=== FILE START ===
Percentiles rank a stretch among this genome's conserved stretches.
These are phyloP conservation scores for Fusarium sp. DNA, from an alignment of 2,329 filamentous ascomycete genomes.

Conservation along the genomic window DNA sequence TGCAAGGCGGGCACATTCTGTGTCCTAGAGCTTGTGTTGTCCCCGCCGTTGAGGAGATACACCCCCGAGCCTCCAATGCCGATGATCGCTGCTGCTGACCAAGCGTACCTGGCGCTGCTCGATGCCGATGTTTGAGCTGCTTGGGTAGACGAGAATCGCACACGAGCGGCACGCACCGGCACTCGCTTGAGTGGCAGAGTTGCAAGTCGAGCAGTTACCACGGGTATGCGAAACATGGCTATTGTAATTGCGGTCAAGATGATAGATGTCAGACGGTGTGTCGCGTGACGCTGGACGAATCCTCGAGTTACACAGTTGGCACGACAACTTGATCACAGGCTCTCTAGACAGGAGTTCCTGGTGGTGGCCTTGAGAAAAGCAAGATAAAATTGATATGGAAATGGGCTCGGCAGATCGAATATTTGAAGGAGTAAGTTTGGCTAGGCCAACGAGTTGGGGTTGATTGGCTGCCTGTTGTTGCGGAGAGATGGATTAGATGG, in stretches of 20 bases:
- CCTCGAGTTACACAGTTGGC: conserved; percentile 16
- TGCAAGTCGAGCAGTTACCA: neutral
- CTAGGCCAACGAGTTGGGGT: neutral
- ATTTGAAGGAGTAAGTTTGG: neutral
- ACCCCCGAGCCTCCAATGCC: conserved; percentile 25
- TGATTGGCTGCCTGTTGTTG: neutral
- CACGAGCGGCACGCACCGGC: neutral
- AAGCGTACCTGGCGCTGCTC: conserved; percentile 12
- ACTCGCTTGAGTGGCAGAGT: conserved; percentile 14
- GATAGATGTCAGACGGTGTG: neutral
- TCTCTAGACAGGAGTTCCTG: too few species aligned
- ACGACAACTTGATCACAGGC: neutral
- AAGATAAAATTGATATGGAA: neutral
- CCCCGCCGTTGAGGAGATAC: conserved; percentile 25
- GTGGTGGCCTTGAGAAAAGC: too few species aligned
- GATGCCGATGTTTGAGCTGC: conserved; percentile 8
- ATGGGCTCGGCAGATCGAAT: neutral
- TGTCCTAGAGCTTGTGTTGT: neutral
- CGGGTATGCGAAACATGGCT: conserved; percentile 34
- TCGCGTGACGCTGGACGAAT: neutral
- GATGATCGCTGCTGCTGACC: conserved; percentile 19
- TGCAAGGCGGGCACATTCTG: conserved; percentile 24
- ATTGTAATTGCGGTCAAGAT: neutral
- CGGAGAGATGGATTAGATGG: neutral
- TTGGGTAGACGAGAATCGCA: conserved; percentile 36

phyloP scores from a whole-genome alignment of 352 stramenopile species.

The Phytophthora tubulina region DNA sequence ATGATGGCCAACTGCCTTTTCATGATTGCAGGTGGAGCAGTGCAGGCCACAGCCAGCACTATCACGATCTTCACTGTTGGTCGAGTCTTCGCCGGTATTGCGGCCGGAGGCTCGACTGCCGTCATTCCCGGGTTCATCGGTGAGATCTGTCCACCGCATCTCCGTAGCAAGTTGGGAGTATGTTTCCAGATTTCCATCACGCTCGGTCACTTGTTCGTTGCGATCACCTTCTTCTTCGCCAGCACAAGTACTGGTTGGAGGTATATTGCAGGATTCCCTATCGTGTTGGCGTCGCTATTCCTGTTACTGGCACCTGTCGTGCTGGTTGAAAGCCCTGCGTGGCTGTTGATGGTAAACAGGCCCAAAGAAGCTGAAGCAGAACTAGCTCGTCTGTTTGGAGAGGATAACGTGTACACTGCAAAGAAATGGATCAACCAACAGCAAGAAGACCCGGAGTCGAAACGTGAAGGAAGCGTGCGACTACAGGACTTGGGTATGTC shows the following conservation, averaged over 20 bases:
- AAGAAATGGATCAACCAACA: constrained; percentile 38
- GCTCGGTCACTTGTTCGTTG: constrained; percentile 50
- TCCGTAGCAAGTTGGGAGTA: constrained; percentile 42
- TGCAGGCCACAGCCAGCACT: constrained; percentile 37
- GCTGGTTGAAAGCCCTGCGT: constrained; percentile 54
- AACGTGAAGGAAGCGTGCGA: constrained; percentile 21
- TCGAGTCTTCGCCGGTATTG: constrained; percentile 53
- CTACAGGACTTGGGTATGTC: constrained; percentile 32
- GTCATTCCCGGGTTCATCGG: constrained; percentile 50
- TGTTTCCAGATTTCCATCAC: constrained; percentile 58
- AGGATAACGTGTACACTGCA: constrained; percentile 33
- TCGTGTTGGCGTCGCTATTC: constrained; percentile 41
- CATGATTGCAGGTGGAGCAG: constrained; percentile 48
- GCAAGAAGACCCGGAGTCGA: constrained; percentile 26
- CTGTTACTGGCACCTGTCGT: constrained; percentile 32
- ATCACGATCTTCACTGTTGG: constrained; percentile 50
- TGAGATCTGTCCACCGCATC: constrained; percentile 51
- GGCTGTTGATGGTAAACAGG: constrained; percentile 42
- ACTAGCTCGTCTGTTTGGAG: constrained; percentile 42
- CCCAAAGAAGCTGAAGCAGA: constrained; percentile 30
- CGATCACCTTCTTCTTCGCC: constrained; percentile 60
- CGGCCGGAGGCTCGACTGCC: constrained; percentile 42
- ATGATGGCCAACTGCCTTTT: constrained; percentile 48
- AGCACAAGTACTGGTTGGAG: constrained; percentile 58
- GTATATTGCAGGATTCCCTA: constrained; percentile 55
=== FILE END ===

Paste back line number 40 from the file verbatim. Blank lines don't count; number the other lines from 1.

- TGTTTCCAGATTTCCATCAC: constrained; percentile 58